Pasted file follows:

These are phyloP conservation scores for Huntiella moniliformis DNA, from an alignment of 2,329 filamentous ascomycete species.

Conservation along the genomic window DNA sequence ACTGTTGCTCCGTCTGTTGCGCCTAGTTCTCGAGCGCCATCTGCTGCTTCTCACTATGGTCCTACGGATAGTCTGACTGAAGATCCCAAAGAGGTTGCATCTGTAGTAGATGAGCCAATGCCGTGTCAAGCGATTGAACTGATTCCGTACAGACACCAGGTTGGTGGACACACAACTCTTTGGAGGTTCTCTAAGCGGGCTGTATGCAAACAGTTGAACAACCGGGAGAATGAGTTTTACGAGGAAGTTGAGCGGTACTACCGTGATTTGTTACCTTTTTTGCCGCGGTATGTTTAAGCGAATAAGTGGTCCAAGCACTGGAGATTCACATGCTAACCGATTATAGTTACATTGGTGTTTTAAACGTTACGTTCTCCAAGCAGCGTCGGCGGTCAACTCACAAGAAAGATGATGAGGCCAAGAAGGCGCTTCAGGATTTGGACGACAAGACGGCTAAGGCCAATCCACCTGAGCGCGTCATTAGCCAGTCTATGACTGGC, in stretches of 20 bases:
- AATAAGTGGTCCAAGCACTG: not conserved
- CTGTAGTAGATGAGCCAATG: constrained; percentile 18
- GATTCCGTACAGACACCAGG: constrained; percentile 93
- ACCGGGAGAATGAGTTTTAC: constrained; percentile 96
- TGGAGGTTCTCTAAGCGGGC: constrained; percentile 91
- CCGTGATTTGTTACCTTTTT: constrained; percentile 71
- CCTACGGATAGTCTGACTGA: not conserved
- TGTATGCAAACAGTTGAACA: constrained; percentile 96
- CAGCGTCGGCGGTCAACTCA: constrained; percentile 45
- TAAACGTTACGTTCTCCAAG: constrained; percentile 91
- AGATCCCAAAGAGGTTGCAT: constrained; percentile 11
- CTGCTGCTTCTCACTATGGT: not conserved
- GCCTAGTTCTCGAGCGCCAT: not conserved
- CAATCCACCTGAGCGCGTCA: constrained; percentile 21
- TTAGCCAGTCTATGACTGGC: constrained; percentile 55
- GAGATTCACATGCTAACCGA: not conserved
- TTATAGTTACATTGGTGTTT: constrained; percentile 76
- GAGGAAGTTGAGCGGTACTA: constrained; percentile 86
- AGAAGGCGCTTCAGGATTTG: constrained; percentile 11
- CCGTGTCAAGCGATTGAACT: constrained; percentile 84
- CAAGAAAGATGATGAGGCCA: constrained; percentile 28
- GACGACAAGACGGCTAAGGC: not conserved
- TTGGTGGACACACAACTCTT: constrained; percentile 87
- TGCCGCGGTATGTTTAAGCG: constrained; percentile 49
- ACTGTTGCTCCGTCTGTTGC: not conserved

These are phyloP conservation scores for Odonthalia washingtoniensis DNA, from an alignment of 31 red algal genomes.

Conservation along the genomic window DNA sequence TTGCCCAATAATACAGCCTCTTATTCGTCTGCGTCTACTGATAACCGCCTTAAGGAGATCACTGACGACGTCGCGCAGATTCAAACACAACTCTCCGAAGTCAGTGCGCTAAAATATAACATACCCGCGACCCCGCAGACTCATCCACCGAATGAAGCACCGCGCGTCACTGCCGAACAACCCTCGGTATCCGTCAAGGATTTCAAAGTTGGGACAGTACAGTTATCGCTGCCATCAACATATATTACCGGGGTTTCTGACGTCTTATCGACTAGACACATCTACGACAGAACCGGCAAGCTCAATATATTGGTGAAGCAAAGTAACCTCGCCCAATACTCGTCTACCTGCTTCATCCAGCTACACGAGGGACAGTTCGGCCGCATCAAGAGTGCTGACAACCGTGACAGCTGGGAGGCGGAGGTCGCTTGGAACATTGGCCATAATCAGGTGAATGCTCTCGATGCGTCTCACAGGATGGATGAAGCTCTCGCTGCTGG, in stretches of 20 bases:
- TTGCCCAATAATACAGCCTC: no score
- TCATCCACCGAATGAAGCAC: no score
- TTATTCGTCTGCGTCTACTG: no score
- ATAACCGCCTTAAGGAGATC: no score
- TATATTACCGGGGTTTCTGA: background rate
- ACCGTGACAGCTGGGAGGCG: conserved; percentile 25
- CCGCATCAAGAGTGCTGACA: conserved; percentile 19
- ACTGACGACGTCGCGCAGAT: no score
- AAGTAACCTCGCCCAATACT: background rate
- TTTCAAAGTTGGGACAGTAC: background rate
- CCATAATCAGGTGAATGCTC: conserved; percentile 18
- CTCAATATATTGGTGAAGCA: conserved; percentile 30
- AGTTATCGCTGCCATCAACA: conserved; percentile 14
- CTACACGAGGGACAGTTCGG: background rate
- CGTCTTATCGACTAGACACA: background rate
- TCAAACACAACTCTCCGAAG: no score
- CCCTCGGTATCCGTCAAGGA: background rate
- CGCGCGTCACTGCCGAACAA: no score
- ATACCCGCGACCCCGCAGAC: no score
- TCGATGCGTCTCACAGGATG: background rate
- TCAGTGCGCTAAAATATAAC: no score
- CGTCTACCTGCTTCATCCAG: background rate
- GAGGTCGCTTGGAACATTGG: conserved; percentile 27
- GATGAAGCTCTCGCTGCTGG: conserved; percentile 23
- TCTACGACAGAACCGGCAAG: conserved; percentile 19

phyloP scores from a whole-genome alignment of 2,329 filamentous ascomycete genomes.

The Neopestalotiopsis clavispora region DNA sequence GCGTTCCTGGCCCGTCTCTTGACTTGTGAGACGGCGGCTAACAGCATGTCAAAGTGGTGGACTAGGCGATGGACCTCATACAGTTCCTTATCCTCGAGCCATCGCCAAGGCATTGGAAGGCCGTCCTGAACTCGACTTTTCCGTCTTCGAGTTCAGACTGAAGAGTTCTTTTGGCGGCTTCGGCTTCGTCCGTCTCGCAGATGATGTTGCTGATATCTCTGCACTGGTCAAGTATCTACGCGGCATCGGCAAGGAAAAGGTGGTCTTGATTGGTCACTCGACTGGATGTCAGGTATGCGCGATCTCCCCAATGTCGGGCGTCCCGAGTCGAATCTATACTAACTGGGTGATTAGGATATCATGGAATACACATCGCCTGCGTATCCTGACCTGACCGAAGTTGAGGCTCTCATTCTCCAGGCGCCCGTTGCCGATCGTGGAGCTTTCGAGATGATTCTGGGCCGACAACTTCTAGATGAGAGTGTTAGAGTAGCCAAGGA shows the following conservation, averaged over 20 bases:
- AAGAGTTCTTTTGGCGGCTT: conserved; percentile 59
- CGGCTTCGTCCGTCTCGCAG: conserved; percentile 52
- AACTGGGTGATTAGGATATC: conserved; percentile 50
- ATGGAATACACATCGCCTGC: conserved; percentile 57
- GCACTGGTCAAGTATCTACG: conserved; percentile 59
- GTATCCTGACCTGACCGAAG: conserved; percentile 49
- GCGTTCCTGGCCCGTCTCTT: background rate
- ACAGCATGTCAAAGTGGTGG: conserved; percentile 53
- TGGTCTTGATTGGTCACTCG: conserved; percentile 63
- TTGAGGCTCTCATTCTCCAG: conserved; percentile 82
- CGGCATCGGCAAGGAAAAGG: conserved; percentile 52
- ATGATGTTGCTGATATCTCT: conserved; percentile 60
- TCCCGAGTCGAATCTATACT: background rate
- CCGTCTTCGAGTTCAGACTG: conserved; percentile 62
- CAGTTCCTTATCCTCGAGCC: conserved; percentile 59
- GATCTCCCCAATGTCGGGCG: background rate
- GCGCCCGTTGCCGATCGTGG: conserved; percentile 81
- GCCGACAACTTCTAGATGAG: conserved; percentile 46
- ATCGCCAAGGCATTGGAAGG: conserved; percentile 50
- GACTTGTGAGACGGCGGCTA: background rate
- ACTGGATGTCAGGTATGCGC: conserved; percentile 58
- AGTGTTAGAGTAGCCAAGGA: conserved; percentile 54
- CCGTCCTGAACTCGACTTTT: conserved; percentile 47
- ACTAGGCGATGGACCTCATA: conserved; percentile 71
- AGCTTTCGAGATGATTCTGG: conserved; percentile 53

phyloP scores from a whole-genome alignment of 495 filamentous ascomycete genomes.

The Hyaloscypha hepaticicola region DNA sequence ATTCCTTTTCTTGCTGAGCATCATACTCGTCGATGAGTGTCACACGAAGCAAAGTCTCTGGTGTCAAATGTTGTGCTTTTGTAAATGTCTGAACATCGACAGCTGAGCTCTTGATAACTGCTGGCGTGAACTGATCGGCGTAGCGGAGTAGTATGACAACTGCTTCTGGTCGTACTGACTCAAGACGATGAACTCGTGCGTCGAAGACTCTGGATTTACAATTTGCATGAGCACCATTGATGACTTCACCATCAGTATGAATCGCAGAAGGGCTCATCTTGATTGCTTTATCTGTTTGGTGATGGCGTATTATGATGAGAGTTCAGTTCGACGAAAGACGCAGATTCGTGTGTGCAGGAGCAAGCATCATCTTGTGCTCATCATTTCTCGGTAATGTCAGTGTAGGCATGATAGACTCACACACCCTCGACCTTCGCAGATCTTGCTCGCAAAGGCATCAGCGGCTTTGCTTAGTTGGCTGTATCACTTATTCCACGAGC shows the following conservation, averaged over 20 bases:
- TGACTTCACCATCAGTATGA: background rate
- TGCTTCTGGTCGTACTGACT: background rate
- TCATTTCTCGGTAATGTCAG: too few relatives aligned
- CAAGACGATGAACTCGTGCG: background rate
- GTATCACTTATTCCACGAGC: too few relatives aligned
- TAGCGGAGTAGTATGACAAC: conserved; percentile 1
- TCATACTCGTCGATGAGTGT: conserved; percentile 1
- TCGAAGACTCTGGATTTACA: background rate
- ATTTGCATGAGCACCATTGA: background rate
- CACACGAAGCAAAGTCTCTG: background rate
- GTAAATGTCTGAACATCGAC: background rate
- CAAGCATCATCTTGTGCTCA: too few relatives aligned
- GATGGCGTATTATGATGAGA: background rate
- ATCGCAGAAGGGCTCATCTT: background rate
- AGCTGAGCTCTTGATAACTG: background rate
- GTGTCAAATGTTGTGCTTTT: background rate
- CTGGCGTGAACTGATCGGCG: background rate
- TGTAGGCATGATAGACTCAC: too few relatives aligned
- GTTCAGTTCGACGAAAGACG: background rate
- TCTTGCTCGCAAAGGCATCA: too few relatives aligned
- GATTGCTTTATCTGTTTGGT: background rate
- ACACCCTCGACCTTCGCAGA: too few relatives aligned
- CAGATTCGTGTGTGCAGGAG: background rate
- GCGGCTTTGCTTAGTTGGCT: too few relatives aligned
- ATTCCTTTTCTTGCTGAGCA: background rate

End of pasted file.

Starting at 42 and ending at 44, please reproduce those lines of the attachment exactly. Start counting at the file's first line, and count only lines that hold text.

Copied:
- AGTTATCGCTGCCATCAACA: conserved; percentile 14
- CTACACGAGGGACAGTTCGG: background rate
- CGTCTTATCGACTAGACACA: background rate